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Epistemology matters {1}

Reason and Common Ground: A Response to The Creationists’ “Neutrality” Argument

By Timothy Sandefur

He summaries the article in an abstract at Social Science Research Network:

Although it is a well-established scientific fact, evolution remains a controversial subject in the United States, and especially the issue of teaching evolution or creationism in public schools. An argument that appears to be increasingly popular among creationists is based on a postmodernist notion that science is simply one among many different but equal “ways of knowing,” and that its ascendancy over other methods is due to conflicts between social power structures rather than any objective superiority. Several creationist writers have argued that science’s exclusive reliance on natural causes (so called “methodological naturalism”) is an a priori assumption, or an arbitrary preference, and therefore that both it and religion are equally valid epistemologies. In addition, they argue that the Establishment and Free Exercise Clauses of the First Amendment prohibit government from endorsing or granting “preferences” to science over supernaturalism.

This article is a response to these theories. In Part I, I argue that science is an objectively superior means of knowing, and that methodological naturalism is not an a priori assumption, but both an a posteriori preference and one that is necessary for any valid epistemology. I also reject the argument that naturalism or “humanism” are “religions” or that science requires a “leap of faith.” In Part II, I address whether the First Amendment requires the government to remain “neutral” between supernatural and naturalistic worldviews. I conclude with some general observations on the conflict between science and supernaturalism.

February 7, 2008 Posted by | Bronowski, Darwin, Enlightenment, epistemology, evolution, science | , , , | Leave a comment

The Science Network Forum – Enlightenment 2.0 {2}

My immediate reaction to the talks in Enlightenment 2.0 was there wasn’t quite enough discussion on Enlightenment 1.0 (the cool new way to say The Enlightenment). Presumably the assumption was (many speakers were apologetic about covering the basics in such august company) the other participants knew all about it. However, because the Forum has been publicly broadcast with an wider, general educational aim –so will be watched by many to whom much of this is relatively sketchy, and some totally new to them — it might be worth TSN’s while to fill in some of the the gaps by adding to the website.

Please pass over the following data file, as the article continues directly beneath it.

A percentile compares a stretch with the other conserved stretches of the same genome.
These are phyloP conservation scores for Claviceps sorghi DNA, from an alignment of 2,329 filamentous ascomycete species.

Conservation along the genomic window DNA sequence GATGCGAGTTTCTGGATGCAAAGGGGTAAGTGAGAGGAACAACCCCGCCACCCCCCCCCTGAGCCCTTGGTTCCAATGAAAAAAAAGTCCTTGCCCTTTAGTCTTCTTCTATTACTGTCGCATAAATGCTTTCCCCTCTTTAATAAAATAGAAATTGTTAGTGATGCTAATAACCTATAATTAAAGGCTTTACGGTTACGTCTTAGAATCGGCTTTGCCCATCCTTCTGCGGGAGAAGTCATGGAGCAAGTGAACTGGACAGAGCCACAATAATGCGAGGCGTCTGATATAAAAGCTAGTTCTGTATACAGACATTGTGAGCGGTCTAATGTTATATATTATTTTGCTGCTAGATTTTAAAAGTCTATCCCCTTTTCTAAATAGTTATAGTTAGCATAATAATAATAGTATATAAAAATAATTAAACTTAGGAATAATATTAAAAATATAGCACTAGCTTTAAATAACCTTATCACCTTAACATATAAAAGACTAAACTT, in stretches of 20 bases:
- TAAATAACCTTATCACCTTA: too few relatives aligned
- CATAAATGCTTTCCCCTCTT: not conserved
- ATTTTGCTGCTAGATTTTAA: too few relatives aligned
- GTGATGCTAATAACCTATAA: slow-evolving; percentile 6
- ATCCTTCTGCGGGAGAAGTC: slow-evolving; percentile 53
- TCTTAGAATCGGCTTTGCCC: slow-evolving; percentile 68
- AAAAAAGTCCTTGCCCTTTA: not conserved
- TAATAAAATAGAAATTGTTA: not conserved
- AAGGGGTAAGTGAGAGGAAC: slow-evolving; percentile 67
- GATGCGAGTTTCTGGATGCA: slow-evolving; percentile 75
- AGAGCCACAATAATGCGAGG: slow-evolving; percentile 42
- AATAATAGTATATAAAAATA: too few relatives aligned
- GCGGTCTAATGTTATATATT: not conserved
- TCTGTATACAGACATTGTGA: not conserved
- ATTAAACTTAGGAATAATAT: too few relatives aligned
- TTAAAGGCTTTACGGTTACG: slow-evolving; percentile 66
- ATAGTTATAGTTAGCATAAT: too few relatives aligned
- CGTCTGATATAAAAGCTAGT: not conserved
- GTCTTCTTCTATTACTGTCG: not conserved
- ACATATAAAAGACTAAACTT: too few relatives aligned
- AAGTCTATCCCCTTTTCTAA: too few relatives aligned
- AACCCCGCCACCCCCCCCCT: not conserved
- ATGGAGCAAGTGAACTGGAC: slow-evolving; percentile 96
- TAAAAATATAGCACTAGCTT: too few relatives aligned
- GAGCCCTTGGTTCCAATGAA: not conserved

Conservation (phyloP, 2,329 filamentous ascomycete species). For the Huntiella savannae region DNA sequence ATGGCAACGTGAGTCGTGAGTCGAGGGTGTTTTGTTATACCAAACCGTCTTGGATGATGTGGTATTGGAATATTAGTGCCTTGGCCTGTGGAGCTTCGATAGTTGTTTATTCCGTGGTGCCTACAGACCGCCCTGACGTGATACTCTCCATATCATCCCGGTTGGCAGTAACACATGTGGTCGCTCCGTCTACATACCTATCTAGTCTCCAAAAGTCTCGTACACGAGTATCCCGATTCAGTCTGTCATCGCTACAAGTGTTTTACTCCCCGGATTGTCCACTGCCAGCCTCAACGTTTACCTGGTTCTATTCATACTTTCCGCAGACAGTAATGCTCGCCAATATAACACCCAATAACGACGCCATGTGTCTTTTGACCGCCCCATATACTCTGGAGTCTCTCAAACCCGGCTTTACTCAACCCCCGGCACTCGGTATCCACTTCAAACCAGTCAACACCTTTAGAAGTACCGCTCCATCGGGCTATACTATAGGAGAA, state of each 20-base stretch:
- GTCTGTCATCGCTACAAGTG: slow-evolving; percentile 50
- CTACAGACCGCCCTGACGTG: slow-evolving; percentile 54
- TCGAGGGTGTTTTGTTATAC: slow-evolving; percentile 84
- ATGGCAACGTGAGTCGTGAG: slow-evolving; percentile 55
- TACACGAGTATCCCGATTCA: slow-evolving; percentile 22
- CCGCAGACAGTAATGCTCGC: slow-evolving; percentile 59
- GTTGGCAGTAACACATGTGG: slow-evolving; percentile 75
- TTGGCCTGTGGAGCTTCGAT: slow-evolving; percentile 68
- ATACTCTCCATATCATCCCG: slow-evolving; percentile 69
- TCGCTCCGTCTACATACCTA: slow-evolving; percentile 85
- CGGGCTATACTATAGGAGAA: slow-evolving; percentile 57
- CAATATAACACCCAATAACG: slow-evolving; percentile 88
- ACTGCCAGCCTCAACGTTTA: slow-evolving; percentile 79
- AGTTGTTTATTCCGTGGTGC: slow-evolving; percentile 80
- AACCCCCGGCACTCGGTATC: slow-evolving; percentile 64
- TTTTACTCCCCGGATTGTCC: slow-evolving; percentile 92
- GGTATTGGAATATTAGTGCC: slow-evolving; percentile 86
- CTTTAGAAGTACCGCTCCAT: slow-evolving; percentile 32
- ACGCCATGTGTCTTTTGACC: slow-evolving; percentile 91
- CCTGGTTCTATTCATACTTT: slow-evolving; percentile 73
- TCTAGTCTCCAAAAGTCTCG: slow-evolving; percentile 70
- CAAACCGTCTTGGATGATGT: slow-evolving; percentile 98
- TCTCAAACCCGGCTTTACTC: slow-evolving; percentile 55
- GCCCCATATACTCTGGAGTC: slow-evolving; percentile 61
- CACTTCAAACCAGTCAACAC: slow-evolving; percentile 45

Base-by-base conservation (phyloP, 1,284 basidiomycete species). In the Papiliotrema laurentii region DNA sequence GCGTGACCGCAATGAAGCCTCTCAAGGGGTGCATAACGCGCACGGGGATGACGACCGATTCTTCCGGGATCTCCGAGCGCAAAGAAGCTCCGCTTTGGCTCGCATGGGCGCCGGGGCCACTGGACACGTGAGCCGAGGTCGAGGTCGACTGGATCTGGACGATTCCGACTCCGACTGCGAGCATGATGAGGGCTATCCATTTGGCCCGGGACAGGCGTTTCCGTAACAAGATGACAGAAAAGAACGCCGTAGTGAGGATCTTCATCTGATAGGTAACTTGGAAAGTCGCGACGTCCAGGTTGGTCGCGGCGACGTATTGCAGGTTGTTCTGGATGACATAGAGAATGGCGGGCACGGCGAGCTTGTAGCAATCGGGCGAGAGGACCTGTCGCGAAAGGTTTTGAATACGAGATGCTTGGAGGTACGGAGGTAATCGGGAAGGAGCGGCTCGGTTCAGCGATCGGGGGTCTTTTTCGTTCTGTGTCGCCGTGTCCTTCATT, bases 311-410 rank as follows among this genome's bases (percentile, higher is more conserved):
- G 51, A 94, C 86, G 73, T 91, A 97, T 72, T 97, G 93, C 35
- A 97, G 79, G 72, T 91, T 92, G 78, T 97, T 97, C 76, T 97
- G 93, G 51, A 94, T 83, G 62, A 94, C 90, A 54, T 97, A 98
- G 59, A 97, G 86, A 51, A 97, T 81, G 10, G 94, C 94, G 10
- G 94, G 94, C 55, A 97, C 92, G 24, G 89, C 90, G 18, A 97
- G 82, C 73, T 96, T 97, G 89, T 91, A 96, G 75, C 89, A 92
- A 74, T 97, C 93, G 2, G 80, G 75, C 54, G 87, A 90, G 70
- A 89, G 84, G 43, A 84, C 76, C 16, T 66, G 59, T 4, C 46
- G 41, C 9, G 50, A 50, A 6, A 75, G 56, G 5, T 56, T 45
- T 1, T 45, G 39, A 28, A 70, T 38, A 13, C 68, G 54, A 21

If you like me feel a need to start with the basics of The Original Enlightenment, the {Wiki: enlightenment} is a good way to start checking its main features were. It helpfully gives a list of names associated with the enlightenment and quite a few links.

This short student guide to The Age of Enlightenment lists Voltaire’s view in a seven point list, which is also a short-cut way of getting to the nub. If you are not proud: SparkNotes on The Enlightenment (1650 – 1800) is also useful.

The point, if you have watched Enlightenment 2.0, is to figure out what E v 2.0 might be or aim to be. I am not too convinced the talks did this. Some clever chap might have put up a comparison chart.

I started by looking at what was available on-line on the academics who contributed. People like Dawkins and Dennett are pretty well know public intellectuals, but there are other who are not but who introduced interesting research or ideas.

I will, later, put up a list of those speakers who I thought were really useful, those less useful, and those plainly there to sell books. One in the useful category is Melvin Konner, who wrote The Tangled Wing, considered a pop classic on nature v nurture, or as someone in a talk termed it, “hard-wired or culture”. This is Konner’s Notes and References (Caveat: The Dangers of Behavioral Biology), a chapter critique / analysis (pdf, be warned) of The Tangled Wing. Two good reviews of The Tangled Wing : here and here.